Legislation aimed at ensuring overtime pay for truckers is getting close scrutiny from a major shipper group that plans to fight hard against it if the bill starts to gain steam.
The Guaranteeing Overtime for Truckers Act, introduced in April by Rep. Andy Levin, D-Mich., would repeal the motor carrier exemption in the Fair Labor Standards Act (FLSA), an exemption that excludes many drivers from overtime pay protections.
“Truck drivers across the country face brutal working conditions marked by inadequate pay and long hours,” Levin commented when he introduced the bill.
“Despite their tireless work, truck drivers do not receive overtime pay for overtime hours. As a result, the trucking industry faces an extremely high turnover rate as truckers cannot keep up with the thankless demands of their work. We all stand to benefit when truckers are paid what they’re owed.”
The Owner-Operator Independent Drivers Association and the Truck Safety Coalition (TSC) are major supporters of the bill, which currently has eight co-sponsors — seven Democrats and one Republican).
The National Industrial Transportation League (NITL), whose member companies include Cargill, Georgia-Pacific, and marine drayage company IMC, does not believe the bill will gain much momentum. However, “if something were to happen on it I’m sure we could move pretty quickly to mitigate it on Capitol Hill,” said Ann Warner, who leads government affairs for NITL, speaking on Tuesday at the group’s transportation summit. “We’ll continue to monitor it and act on it if we need to.”
Jeff Tucker, chairman of NITL’s highway committee and CEO of freight brokerage company Tucker Company Worldwide, considers the legislation a “potential threat,” because “if it gains steam, and if there are bells and whistles affixed to it, it could stand to undo progress we’ve made to deregulating the freight environment.”
In addition, if the bill were enacted, “in theory, drivers would have to be paid for a lot of time that they’re not currently paid for, which would not be sustainable,” said Avery Vise, VP of trucking for transportation consultancy FTR, who also spoke at the meeting.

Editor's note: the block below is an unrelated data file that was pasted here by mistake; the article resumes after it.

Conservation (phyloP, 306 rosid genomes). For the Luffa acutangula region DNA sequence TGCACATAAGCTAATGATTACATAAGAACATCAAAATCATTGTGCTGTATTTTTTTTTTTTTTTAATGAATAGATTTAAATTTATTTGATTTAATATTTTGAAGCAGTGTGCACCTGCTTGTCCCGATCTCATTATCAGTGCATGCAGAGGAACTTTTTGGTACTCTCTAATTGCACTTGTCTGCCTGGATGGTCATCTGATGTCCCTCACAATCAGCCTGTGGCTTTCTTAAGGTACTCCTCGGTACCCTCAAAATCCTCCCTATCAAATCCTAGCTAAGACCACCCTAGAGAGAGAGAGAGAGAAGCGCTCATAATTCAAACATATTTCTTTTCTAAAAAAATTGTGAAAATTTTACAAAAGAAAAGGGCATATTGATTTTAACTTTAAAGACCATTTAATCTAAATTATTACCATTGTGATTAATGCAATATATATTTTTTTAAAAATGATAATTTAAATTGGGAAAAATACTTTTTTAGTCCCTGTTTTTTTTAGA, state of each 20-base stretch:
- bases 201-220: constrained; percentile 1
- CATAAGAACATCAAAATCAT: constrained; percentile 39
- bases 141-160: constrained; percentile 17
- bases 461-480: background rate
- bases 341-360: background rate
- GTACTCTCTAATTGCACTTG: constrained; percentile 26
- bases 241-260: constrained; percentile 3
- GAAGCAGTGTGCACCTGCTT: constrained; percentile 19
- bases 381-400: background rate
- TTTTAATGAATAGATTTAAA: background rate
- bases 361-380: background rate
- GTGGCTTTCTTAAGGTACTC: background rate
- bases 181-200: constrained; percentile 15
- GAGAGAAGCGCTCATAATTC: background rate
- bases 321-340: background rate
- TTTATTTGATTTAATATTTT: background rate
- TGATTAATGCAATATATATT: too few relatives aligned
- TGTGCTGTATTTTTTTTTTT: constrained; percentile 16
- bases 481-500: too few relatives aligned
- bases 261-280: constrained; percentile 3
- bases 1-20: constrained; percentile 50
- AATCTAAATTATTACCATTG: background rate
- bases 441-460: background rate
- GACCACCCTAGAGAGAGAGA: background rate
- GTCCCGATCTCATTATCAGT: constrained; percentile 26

But Levin and safety advocates supporting the bill say that boosting pay also indirectly improves safety, because drivers are less likely to feel the need to speed or continue to work when they feel tired.
“I think that when truck labor rates are fair, there’s less incidents of driver fatigue, fewer regulatory violations, a reduction in crash rates,” Levin said earlier this month at a webinar sponsored by TSC. “So it’s going to prevent a lot of these tragedies that happen when truckers are forced to work way too long.”
Levin acknowledged his bill will get pushback and that it’s difficult to move any legislation in the current Congress. “Washington is overrun with lobbyists and people trying to protect monied interests,” he said. However, “I haven’t run into a lot of opposition yet, and it does seem to have broad appeal.”
He noted that his motive for introducing the bill was bolstered by a supply chain vulnerability report issued by the U.S. Department of Transportation in February urging Congress to repeal the FLSA motor carrier exemption.
“That report did influence us. My staff is speaking with [Biden] administration staff, and we hope to move this legislation forward with their support.”
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